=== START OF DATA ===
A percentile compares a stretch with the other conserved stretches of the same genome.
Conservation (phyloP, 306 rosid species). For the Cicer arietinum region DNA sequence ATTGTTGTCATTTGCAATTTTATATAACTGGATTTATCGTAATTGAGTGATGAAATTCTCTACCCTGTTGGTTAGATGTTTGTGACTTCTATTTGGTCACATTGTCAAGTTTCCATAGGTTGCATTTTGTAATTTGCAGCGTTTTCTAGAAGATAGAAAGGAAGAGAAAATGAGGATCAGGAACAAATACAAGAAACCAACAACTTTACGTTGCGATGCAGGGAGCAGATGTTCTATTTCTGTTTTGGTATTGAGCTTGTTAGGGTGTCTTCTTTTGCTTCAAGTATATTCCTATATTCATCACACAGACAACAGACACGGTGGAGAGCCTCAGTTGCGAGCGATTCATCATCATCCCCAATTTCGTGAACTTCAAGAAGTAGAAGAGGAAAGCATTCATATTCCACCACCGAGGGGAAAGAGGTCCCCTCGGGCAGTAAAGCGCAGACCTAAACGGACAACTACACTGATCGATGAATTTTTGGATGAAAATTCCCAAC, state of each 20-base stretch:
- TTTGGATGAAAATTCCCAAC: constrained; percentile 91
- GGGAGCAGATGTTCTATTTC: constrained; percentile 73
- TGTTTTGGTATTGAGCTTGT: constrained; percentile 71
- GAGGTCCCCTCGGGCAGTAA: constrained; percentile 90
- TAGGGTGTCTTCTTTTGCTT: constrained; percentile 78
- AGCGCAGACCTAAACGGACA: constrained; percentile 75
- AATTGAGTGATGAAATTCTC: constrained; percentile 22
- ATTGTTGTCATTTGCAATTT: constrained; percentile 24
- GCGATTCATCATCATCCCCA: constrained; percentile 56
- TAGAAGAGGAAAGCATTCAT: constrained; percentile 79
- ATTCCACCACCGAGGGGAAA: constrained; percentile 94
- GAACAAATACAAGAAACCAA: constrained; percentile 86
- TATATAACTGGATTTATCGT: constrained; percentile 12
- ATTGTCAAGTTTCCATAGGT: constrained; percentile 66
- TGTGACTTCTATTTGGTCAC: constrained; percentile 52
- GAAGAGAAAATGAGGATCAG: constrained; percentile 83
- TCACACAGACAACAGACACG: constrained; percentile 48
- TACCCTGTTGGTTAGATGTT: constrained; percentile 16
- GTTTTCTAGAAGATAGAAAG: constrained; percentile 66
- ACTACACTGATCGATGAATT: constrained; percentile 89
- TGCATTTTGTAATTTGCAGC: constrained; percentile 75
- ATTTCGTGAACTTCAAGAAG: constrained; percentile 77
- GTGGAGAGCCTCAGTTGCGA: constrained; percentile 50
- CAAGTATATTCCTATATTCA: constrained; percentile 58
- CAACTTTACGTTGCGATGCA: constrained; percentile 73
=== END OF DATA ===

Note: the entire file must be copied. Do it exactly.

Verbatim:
A percentile compares a stretch with the other conserved stretches of the same genome.
Conservation (phyloP, 306 rosid species). For the Cicer arietinum region DNA sequence ATTGTTGTCATTTGCAATTTTATATAACTGGATTTATCGTAATTGAGTGATGAAATTCTCTACCCTGTTGGTTAGATGTTTGTGACTTCTATTTGGTCACATTGTCAAGTTTCCATAGGTTGCATTTTGTAATTTGCAGCGTTTTCTAGAAGATAGAAAGGAAGAGAAAATGAGGATCAGGAACAAATACAAGAAACCAACAACTTTACGTTGCGATGCAGGGAGCAGATGTTCTATTTCTGTTTTGGTATTGAGCTTGTTAGGGTGTCTTCTTTTGCTTCAAGTATATTCCTATATTCATCACACAGACAACAGACACGGTGGAGAGCCTCAGTTGCGAGCGATTCATCATCATCCCCAATTTCGTGAACTTCAAGAAGTAGAAGAGGAAAGCATTCATATTCCACCACCGAGGGGAAAGAGGTCCCCTCGGGCAGTAAAGCGCAGACCTAAACGGACAACTACACTGATCGATGAATTTTTGGATGAAAATTCCCAAC, state of each 20-base stretch:
- TTTGGATGAAAATTCCCAAC: constrained; percentile 91
- GGGAGCAGATGTTCTATTTC: constrained; percentile 73
- TGTTTTGGTATTGAGCTTGT: constrained; percentile 71
- GAGGTCCCCTCGGGCAGTAA: constrained; percentile 90
- TAGGGTGTCTTCTTTTGCTT: constrained; percentile 78
- AGCGCAGACCTAAACGGACA: constrained; percentile 75
- AATTGAGTGATGAAATTCTC: constrained; percentile 22
- ATTGTTGTCATTTGCAATTT: constrained; percentile 24
- GCGATTCATCATCATCCCCA: constrained; percentile 56
- TAGAAGAGGAAAGCATTCAT: constrained; percentile 79
- ATTCCACCACCGAGGGGAAA: constrained; percentile 94
- GAACAAATACAAGAAACCAA: constrained; percentile 86
- TATATAACTGGATTTATCGT: constrained; percentile 12
- ATTGTCAAGTTTCCATAGGT: constrained; percentile 66
- TGTGACTTCTATTTGGTCAC: constrained; percentile 52
- GAAGAGAAAATGAGGATCAG: constrained; percentile 83
- TCACACAGACAACAGACACG: constrained; percentile 48
- TACCCTGTTGGTTAGATGTT: constrained; percentile 16
- GTTTTCTAGAAGATAGAAAG: constrained; percentile 66
- ACTACACTGATCGATGAATT: constrained; percentile 89
- TGCATTTTGTAATTTGCAGC: constrained; percentile 75
- ATTTCGTGAACTTCAAGAAG: constrained; percentile 77
- GTGGAGAGCCTCAGTTGCGA: constrained; percentile 50
- CAAGTATATTCCTATATTCA: constrained; percentile 58
- CAACTTTACGTTGCGATGCA: constrained; percentile 73